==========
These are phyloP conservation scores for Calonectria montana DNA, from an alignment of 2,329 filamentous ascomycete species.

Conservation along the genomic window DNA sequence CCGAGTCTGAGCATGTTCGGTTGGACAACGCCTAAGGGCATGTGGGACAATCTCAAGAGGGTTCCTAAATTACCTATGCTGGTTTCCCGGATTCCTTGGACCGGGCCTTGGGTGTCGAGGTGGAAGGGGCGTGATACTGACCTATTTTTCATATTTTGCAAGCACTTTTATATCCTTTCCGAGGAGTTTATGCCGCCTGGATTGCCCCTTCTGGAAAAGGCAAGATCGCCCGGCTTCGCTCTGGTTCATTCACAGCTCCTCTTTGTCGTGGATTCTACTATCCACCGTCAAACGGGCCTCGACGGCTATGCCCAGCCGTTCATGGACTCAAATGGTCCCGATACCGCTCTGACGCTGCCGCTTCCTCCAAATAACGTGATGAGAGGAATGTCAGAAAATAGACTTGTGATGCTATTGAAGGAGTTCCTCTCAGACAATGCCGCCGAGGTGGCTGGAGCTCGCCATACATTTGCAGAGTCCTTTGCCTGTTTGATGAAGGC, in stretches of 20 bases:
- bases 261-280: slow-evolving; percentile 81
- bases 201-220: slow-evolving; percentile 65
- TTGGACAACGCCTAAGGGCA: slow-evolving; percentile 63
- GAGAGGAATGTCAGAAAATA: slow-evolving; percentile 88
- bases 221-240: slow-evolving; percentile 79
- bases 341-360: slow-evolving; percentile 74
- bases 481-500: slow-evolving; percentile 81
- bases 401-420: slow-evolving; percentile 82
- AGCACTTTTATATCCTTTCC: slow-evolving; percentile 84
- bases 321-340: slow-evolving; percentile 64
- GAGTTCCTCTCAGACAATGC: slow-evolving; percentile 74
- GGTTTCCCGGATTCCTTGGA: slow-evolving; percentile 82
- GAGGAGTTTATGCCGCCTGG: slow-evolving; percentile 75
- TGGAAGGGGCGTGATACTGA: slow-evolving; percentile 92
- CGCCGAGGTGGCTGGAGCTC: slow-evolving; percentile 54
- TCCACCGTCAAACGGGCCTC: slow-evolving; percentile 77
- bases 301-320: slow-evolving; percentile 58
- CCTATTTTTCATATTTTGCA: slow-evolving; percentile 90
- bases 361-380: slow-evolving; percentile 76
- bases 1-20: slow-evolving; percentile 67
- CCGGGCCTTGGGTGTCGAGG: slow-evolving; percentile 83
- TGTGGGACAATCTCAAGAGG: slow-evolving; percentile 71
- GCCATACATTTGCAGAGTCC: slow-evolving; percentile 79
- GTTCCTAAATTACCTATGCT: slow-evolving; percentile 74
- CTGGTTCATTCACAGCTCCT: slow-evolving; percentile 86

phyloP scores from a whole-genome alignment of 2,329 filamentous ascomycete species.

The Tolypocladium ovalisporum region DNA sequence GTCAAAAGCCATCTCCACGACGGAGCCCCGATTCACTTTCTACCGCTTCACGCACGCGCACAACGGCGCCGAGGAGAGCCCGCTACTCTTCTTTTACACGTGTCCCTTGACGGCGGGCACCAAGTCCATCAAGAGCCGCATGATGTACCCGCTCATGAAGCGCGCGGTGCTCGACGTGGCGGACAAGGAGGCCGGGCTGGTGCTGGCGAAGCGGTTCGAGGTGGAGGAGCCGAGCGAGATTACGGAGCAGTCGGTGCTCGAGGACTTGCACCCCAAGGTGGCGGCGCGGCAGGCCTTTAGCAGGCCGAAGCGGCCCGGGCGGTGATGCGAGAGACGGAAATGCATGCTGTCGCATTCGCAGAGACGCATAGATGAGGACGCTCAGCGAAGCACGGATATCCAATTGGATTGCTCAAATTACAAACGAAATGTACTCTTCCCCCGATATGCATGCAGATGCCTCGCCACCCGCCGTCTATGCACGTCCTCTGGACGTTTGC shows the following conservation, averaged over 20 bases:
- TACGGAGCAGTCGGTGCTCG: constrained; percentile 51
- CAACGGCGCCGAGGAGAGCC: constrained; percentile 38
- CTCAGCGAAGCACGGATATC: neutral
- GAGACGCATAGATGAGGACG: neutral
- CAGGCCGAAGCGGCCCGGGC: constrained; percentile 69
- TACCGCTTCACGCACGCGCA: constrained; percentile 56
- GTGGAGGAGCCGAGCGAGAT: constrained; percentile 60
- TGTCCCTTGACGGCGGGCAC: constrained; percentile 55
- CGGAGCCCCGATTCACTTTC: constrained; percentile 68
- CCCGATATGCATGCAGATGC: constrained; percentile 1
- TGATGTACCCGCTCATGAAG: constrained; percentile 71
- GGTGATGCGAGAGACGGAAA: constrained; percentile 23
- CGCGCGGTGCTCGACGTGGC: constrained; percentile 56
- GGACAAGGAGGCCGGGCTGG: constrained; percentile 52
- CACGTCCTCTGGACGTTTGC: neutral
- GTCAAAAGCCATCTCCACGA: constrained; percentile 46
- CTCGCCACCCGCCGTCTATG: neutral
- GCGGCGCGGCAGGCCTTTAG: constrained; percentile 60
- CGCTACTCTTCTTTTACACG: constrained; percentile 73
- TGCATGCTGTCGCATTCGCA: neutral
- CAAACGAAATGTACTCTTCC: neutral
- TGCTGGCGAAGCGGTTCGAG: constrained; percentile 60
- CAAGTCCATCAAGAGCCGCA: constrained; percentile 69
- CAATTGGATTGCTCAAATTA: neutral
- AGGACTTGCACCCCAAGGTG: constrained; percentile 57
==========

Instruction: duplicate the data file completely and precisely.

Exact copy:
These are phyloP conservation scores for Calonectria montana DNA, from an alignment of 2,329 filamentous ascomycete species.

Conservation along the genomic window DNA sequence CCGAGTCTGAGCATGTTCGGTTGGACAACGCCTAAGGGCATGTGGGACAATCTCAAGAGGGTTCCTAAATTACCTATGCTGGTTTCCCGGATTCCTTGGACCGGGCCTTGGGTGTCGAGGTGGAAGGGGCGTGATACTGACCTATTTTTCATATTTTGCAAGCACTTTTATATCCTTTCCGAGGAGTTTATGCCGCCTGGATTGCCCCTTCTGGAAAAGGCAAGATCGCCCGGCTTCGCTCTGGTTCATTCACAGCTCCTCTTTGTCGTGGATTCTACTATCCACCGTCAAACGGGCCTCGACGGCTATGCCCAGCCGTTCATGGACTCAAATGGTCCCGATACCGCTCTGACGCTGCCGCTTCCTCCAAATAACGTGATGAGAGGAATGTCAGAAAATAGACTTGTGATGCTATTGAAGGAGTTCCTCTCAGACAATGCCGCCGAGGTGGCTGGAGCTCGCCATACATTTGCAGAGTCCTTTGCCTGTTTGATGAAGGC, in stretches of 20 bases:
- bases 261-280: slow-evolving; percentile 81
- bases 201-220: slow-evolving; percentile 65
- TTGGACAACGCCTAAGGGCA: slow-evolving; percentile 63
- GAGAGGAATGTCAGAAAATA: slow-evolving; percentile 88
- bases 221-240: slow-evolving; percentile 79
- bases 341-360: slow-evolving; percentile 74
- bases 481-500: slow-evolving; percentile 81
- bases 401-420: slow-evolving; percentile 82
- AGCACTTTTATATCCTTTCC: slow-evolving; percentile 84
- bases 321-340: slow-evolving; percentile 64
- GAGTTCCTCTCAGACAATGC: slow-evolving; percentile 74
- GGTTTCCCGGATTCCTTGGA: slow-evolving; percentile 82
- GAGGAGTTTATGCCGCCTGG: slow-evolving; percentile 75
- TGGAAGGGGCGTGATACTGA: slow-evolving; percentile 92
- CGCCGAGGTGGCTGGAGCTC: slow-evolving; percentile 54
- TCCACCGTCAAACGGGCCTC: slow-evolving; percentile 77
- bases 301-320: slow-evolving; percentile 58
- CCTATTTTTCATATTTTGCA: slow-evolving; percentile 90
- bases 361-380: slow-evolving; percentile 76
- bases 1-20: slow-evolving; percentile 67
- CCGGGCCTTGGGTGTCGAGG: slow-evolving; percentile 83
- TGTGGGACAATCTCAAGAGG: slow-evolving; percentile 71
- GCCATACATTTGCAGAGTCC: slow-evolving; percentile 79
- GTTCCTAAATTACCTATGCT: slow-evolving; percentile 74
- CTGGTTCATTCACAGCTCCT: slow-evolving; percentile 86

phyloP scores from a whole-genome alignment of 2,329 filamentous ascomycete species.

The Tolypocladium ovalisporum region DNA sequence GTCAAAAGCCATCTCCACGACGGAGCCCCGATTCACTTTCTACCGCTTCACGCACGCGCACAACGGCGCCGAGGAGAGCCCGCTACTCTTCTTTTACACGTGTCCCTTGACGGCGGGCACCAAGTCCATCAAGAGCCGCATGATGTACCCGCTCATGAAGCGCGCGGTGCTCGACGTGGCGGACAAGGAGGCCGGGCTGGTGCTGGCGAAGCGGTTCGAGGTGGAGGAGCCGAGCGAGATTACGGAGCAGTCGGTGCTCGAGGACTTGCACCCCAAGGTGGCGGCGCGGCAGGCCTTTAGCAGGCCGAAGCGGCCCGGGCGGTGATGCGAGAGACGGAAATGCATGCTGTCGCATTCGCAGAGACGCATAGATGAGGACGCTCAGCGAAGCACGGATATCCAATTGGATTGCTCAAATTACAAACGAAATGTACTCTTCCCCCGATATGCATGCAGATGCCTCGCCACCCGCCGTCTATGCACGTCCTCTGGACGTTTGC shows the following conservation, averaged over 20 bases:
- TACGGAGCAGTCGGTGCTCG: constrained; percentile 51
- CAACGGCGCCGAGGAGAGCC: constrained; percentile 38
- CTCAGCGAAGCACGGATATC: neutral
- GAGACGCATAGATGAGGACG: neutral
- CAGGCCGAAGCGGCCCGGGC: constrained; percentile 69
- TACCGCTTCACGCACGCGCA: constrained; percentile 56
- GTGGAGGAGCCGAGCGAGAT: constrained; percentile 60
- TGTCCCTTGACGGCGGGCAC: constrained; percentile 55
- CGGAGCCCCGATTCACTTTC: constrained; percentile 68
- CCCGATATGCATGCAGATGC: constrained; percentile 1
- TGATGTACCCGCTCATGAAG: constrained; percentile 71
- GGTGATGCGAGAGACGGAAA: constrained; percentile 23
- CGCGCGGTGCTCGACGTGGC: constrained; percentile 56
- GGACAAGGAGGCCGGGCTGG: constrained; percentile 52
- CACGTCCTCTGGACGTTTGC: neutral
- GTCAAAAGCCATCTCCACGA: constrained; percentile 46
- CTCGCCACCCGCCGTCTATG: neutral
- GCGGCGCGGCAGGCCTTTAG: constrained; percentile 60
- CGCTACTCTTCTTTTACACG: constrained; percentile 73
- TGCATGCTGTCGCATTCGCA: neutral
- CAAACGAAATGTACTCTTCC: neutral
- TGCTGGCGAAGCGGTTCGAG: constrained; percentile 60
- CAAGTCCATCAAGAGCCGCA: constrained; percentile 69
- CAATTGGATTGCTCAAATTA: neutral
- AGGACTTGCACCCCAAGGTG: constrained; percentile 57